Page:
Is reengineering just another management fad or does it offer something of lasting value? Describe specific situations in which you would or would not recommend reengineering as a potential strategy.© BrainMass Inc. brainmass.com June 3, 2020, 5:45 pm ad1c9bdddf
IS BPR A FAD?
No, BPR is not a fad. Its origins traces back to management theories developed as early as the nineteenth century. The term 'reengineering' was first introduced in 1990 in a Harvard Business Review article: Reengineering Work: Don't Automate - Obliterate. The definition given by the author Michael Hammer and James Champy in a book entitled: Reengineering the Corporation is as follows:
Reengineering is the fundamental rethinking and radical redesign of business processes to achieve dramatic improvements in critical, contemporary measures of performance, such as cost, quality, service and speed.
Companies on the brink of disaster to cut costs and return to profitability often use BPR. To reap lasting benefits, companies must be willing to examine how strategy and reengineering complement each other - by learning to quantify strategy (in terms of costs, milestones, timetables); by accepting ownership of the strategy throughout the organization; by assessing the organizations current capabilities and processes realistically; and by link strategy to the budgeting process.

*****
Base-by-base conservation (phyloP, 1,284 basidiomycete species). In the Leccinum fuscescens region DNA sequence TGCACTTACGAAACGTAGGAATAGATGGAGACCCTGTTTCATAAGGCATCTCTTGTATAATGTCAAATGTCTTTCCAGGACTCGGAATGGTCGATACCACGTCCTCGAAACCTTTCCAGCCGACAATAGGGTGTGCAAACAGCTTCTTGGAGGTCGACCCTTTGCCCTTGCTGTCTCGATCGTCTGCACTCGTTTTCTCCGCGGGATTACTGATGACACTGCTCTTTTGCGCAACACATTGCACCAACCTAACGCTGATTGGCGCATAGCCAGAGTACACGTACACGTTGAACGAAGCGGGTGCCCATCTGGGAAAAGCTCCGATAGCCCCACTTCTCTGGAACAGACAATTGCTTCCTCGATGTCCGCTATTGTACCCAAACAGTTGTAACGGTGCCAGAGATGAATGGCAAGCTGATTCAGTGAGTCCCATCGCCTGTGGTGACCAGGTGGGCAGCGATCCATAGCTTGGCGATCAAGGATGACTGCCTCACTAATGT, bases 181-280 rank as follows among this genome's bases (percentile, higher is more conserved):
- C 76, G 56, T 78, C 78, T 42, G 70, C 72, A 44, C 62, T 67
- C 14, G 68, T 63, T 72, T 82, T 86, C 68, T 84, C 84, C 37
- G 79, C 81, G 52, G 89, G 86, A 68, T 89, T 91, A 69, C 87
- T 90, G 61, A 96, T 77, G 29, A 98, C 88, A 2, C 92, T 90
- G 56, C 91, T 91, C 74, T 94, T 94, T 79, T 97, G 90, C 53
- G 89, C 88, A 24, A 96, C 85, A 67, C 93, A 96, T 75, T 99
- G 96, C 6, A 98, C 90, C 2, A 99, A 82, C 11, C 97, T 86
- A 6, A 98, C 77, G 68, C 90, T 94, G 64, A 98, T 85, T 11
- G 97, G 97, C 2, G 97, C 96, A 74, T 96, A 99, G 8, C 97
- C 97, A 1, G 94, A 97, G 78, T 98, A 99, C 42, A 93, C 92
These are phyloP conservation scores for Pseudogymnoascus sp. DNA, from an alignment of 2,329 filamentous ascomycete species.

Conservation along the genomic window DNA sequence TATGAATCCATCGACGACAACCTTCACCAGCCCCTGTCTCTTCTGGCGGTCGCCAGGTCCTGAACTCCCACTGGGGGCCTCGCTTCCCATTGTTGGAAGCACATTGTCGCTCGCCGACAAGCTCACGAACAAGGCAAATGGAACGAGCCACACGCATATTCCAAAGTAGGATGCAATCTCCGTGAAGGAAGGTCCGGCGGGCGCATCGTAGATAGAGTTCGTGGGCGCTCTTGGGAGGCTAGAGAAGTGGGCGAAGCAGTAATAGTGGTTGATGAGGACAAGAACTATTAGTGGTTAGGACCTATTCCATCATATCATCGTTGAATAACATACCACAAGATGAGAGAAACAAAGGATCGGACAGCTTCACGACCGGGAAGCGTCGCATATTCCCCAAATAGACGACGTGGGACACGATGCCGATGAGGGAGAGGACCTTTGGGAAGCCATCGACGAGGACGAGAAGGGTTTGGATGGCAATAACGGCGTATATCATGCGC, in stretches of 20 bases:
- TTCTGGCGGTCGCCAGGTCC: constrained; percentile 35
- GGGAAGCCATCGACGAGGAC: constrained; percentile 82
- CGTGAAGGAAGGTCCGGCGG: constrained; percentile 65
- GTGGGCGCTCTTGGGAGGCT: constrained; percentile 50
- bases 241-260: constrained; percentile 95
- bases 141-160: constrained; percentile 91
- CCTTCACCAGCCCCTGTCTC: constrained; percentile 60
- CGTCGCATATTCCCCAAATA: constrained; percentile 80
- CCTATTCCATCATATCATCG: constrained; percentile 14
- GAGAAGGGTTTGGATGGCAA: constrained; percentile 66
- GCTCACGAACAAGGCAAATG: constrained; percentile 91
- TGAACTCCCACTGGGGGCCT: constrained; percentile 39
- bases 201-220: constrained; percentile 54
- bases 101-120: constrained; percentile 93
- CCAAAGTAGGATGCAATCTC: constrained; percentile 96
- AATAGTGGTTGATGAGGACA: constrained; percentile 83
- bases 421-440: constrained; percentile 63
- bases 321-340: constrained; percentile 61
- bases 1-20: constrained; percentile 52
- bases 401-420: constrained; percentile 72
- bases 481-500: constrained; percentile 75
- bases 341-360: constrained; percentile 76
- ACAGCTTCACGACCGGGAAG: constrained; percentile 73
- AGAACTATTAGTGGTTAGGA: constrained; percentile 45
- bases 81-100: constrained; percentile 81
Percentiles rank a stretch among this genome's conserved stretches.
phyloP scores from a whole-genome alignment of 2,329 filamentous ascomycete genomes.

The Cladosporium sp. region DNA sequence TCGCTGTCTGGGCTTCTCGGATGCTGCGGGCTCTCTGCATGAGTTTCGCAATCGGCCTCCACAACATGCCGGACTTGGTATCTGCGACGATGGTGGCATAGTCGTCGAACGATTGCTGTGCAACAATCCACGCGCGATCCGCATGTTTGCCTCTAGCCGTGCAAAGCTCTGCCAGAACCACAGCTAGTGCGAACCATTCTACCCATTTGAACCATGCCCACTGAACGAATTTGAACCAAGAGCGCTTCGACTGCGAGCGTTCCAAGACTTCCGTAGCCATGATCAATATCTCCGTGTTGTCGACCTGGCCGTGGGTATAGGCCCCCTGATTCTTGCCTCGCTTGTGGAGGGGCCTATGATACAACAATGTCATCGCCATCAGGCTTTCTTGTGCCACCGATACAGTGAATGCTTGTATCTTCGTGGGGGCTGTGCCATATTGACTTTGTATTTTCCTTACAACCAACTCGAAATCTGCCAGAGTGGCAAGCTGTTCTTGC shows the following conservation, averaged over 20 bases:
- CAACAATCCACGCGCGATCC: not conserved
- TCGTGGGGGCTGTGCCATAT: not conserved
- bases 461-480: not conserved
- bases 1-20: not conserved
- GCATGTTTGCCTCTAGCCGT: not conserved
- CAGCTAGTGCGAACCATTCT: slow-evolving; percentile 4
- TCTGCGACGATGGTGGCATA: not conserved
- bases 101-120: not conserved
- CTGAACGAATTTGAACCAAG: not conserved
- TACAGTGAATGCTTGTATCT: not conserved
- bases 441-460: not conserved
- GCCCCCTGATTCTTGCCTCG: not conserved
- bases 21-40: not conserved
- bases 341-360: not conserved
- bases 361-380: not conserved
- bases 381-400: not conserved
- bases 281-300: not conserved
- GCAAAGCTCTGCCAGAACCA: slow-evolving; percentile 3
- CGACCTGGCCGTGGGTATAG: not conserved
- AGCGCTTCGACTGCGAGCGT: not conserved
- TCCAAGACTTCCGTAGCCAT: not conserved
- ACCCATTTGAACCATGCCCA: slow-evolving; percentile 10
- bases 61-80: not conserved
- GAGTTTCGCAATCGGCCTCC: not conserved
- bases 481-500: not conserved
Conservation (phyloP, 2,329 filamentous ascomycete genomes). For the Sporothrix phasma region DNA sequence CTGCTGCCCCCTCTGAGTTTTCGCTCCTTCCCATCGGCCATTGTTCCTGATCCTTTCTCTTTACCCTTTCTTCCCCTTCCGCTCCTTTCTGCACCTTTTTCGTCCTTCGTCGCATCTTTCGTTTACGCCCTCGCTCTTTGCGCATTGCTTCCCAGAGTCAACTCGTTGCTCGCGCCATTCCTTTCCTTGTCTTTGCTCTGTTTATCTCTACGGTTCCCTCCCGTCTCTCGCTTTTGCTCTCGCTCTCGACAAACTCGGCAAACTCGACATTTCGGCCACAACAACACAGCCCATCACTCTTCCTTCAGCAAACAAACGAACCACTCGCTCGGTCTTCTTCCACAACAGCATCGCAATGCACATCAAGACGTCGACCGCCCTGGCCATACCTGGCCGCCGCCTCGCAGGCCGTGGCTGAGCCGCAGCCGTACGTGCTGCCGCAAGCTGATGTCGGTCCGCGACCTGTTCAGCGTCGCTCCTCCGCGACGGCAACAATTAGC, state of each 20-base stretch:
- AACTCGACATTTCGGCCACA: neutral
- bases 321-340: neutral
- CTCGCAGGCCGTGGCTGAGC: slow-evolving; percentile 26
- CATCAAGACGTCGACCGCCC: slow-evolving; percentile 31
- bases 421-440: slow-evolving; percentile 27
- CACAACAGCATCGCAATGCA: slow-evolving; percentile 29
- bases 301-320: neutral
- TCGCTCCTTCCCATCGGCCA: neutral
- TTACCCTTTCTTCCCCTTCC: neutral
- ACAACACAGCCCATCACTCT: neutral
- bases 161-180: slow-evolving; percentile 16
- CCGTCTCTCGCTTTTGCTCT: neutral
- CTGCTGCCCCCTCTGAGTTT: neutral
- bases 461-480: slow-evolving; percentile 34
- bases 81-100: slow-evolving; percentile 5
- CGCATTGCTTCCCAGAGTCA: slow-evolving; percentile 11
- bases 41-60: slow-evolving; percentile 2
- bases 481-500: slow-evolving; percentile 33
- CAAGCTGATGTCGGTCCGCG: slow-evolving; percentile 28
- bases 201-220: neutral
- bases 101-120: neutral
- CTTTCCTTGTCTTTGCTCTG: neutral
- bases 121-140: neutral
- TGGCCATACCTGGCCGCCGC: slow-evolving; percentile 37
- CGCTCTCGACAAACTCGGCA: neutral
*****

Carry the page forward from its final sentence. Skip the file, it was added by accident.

The four keywords: fundamental, radical, dramatic and processes all are a part of BPR. Understanding the fundamental operations of the business is the first step. Radical redesign means disregarding all existing structures and procedures and inventing new ways of doing business. Dramatic is about achieving dramatic improvements in performance. Processes are separated into the simplest ...
This solution subdivides the question into three parts: Is BPR a fad? Does it offer something of value? and When should BPR not be used? This solution is 830 words.